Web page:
Monday, April 7, USA Today

Sex on the Brain of Financial Risk Takers

“A new brain-scan study may help explain what’s going on in the minds of financial titans when they take risky monetary gambles — sex. When young men were shown erotic pictures, they were more likely to make a larger financial gamble than if they were shown a picture of something scary, such a snake, or something neutral, such as a stapler, university researchers reported. The arousing pictures lit up the same part of the brain that lights up when financial risks are taken. The link between sex and greed goes back hundreds of thousands of years, to men’s evolutionary role as provider or resource gatherer to attract women, said Kevin McCabe, professor of economics, law and neuroscience at George Mason University, who wasn’t part of the study. ‘Risk-taking is a natural way of increasing your relative success, but, of course, there’s a downside to it, what we’re seeing right now in the economy,’ McCabe said.”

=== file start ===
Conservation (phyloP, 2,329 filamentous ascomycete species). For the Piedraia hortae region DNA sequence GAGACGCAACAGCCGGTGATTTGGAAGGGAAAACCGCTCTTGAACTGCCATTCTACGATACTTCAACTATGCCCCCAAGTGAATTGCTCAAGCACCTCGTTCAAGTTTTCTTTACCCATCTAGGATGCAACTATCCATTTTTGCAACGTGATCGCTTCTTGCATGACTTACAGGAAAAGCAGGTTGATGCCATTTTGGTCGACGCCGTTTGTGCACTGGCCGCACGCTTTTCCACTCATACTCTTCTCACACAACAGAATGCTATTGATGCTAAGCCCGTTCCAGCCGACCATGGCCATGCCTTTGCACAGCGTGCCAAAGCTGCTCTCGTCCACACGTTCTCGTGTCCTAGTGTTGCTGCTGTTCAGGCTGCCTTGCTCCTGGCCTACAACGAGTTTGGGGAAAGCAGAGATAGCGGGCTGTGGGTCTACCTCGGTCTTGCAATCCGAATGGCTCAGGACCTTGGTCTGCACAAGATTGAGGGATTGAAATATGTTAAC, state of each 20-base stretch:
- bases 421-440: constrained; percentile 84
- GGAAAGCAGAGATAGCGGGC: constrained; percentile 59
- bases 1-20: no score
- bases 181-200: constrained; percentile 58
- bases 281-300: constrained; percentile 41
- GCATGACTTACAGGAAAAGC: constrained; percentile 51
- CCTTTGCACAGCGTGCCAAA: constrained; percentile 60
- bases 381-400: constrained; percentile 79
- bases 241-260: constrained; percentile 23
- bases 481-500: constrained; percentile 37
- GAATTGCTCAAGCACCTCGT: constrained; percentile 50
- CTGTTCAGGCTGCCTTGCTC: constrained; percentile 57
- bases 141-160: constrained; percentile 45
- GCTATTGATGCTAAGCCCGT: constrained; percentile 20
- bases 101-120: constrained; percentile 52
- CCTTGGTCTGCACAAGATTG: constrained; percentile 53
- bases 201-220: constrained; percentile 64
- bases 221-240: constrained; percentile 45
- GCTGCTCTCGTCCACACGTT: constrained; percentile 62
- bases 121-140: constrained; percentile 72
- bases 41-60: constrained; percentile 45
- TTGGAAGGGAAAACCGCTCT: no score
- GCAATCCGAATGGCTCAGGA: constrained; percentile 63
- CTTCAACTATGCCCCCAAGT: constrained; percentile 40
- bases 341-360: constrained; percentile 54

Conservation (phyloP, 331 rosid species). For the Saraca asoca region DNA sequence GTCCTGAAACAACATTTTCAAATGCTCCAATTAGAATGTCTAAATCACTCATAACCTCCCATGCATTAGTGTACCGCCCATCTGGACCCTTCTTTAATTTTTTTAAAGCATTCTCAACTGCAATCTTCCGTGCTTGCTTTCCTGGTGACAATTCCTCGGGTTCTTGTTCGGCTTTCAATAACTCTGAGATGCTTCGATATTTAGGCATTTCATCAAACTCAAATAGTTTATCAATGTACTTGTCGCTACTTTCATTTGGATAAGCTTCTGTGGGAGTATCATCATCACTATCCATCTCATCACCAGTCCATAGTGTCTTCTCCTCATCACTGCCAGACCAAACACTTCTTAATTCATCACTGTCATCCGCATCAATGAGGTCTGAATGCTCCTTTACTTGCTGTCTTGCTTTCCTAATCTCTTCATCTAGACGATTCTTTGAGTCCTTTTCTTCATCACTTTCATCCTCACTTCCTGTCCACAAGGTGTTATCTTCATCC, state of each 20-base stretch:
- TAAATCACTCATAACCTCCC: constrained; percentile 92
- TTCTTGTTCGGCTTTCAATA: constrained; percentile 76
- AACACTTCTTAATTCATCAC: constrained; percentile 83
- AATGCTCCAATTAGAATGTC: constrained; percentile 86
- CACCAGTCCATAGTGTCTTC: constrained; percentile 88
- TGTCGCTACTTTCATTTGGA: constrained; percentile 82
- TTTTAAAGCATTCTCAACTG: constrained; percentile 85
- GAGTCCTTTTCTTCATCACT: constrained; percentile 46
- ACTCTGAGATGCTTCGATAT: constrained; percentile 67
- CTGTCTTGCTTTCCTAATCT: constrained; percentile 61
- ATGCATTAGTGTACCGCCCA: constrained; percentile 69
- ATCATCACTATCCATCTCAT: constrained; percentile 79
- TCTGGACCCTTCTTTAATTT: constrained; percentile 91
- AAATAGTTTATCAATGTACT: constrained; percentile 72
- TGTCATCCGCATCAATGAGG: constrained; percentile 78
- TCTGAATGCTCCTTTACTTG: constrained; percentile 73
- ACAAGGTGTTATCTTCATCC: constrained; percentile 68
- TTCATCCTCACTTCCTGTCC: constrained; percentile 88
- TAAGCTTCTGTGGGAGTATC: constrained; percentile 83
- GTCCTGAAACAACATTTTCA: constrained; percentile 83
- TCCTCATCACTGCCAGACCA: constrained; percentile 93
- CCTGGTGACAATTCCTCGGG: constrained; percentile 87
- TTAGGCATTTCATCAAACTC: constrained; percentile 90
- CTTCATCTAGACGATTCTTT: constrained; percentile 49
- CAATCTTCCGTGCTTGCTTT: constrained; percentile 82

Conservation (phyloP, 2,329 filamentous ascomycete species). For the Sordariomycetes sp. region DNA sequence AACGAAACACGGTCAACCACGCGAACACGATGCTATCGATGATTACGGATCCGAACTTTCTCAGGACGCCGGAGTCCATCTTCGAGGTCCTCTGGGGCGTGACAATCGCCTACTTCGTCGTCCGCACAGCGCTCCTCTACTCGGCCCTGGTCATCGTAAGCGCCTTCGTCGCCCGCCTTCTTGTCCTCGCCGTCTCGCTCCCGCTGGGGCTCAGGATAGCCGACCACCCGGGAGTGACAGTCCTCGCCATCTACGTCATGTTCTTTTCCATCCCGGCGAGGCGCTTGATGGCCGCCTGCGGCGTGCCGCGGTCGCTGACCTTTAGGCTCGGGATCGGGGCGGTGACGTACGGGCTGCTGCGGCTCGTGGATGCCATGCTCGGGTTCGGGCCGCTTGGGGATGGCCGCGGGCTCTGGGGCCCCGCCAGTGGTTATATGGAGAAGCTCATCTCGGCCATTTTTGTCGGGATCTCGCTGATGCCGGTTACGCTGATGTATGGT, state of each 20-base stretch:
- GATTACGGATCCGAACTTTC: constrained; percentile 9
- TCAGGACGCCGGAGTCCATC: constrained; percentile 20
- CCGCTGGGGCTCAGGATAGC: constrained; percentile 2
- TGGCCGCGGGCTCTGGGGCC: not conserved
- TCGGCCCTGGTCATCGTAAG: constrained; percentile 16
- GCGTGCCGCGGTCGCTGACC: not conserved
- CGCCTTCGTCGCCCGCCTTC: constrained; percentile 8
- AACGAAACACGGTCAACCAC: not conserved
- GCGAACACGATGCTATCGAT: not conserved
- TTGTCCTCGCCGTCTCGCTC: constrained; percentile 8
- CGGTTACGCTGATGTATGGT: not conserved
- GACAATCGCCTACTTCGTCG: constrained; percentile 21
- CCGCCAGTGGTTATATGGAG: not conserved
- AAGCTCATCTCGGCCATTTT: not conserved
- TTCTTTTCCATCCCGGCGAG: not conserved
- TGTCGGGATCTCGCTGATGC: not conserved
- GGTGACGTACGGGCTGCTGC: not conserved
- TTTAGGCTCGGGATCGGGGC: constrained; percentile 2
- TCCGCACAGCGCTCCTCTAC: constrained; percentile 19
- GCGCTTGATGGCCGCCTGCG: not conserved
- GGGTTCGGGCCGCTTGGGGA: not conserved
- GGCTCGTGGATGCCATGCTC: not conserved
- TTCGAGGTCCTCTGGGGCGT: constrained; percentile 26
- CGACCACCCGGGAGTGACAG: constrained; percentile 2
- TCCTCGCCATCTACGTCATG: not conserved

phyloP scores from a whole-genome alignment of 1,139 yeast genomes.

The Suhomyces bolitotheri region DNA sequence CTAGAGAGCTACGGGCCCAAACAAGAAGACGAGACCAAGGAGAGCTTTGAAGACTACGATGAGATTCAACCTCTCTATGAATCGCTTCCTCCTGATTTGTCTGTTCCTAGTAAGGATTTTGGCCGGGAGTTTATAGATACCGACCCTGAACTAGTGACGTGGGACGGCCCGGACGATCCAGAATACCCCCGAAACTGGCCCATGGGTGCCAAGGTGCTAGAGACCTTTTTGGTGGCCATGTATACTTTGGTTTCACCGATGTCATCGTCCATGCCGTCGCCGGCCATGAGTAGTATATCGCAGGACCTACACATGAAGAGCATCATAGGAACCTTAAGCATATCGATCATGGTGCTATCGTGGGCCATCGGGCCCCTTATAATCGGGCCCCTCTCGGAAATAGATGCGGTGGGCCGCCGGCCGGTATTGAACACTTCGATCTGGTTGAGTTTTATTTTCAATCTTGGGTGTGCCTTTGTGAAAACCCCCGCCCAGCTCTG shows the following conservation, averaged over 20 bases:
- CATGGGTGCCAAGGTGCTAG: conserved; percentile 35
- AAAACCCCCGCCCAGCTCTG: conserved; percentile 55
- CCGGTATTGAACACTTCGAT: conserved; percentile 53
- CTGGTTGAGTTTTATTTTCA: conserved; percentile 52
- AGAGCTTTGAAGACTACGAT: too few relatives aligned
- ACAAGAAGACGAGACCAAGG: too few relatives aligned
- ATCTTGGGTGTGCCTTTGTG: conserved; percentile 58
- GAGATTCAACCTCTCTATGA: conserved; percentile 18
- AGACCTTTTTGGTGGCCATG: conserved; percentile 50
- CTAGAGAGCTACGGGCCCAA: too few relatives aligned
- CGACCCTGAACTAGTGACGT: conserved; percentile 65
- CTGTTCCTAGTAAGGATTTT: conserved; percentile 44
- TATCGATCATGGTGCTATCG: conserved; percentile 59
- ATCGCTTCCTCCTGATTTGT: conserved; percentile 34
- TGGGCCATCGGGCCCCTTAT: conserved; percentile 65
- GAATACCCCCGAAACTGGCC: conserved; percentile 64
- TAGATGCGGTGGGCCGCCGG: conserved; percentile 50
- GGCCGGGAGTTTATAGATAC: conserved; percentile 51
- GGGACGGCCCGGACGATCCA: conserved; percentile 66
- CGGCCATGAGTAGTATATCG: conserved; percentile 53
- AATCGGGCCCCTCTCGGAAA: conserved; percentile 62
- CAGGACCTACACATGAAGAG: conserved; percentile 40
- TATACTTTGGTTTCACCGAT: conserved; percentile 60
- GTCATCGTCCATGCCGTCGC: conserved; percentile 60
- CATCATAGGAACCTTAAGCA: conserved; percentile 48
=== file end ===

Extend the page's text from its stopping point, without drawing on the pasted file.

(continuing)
Wednesday, April 9, New York Times

Betting to Improve the Odds

“Corporations live and die by ideas, and many enterprises have used web-based technologies, like blogs, wikis and social networks, to gather thoughts and hasten their way into new services, products and cost-saving steps. Now executives say they are harnessing a new web tool, called prediction markets, to try to improve forecasting, reduce risk and accelerate innovation by tapping into the collective wisdom of the workforce. Robin D. Hanson, an economist at George Mason University, proposes a ‘futarchy,’ a form of government enhanced by prediction markets. Voters would decide broad goals of national welfare, but betting in speculative markets would determine the policy steps to achieve those goals. Few in the corporate world go that far. An important issue is whether prediction markets are mainly an innovative way to gather information from employees or a font of reliable answers.”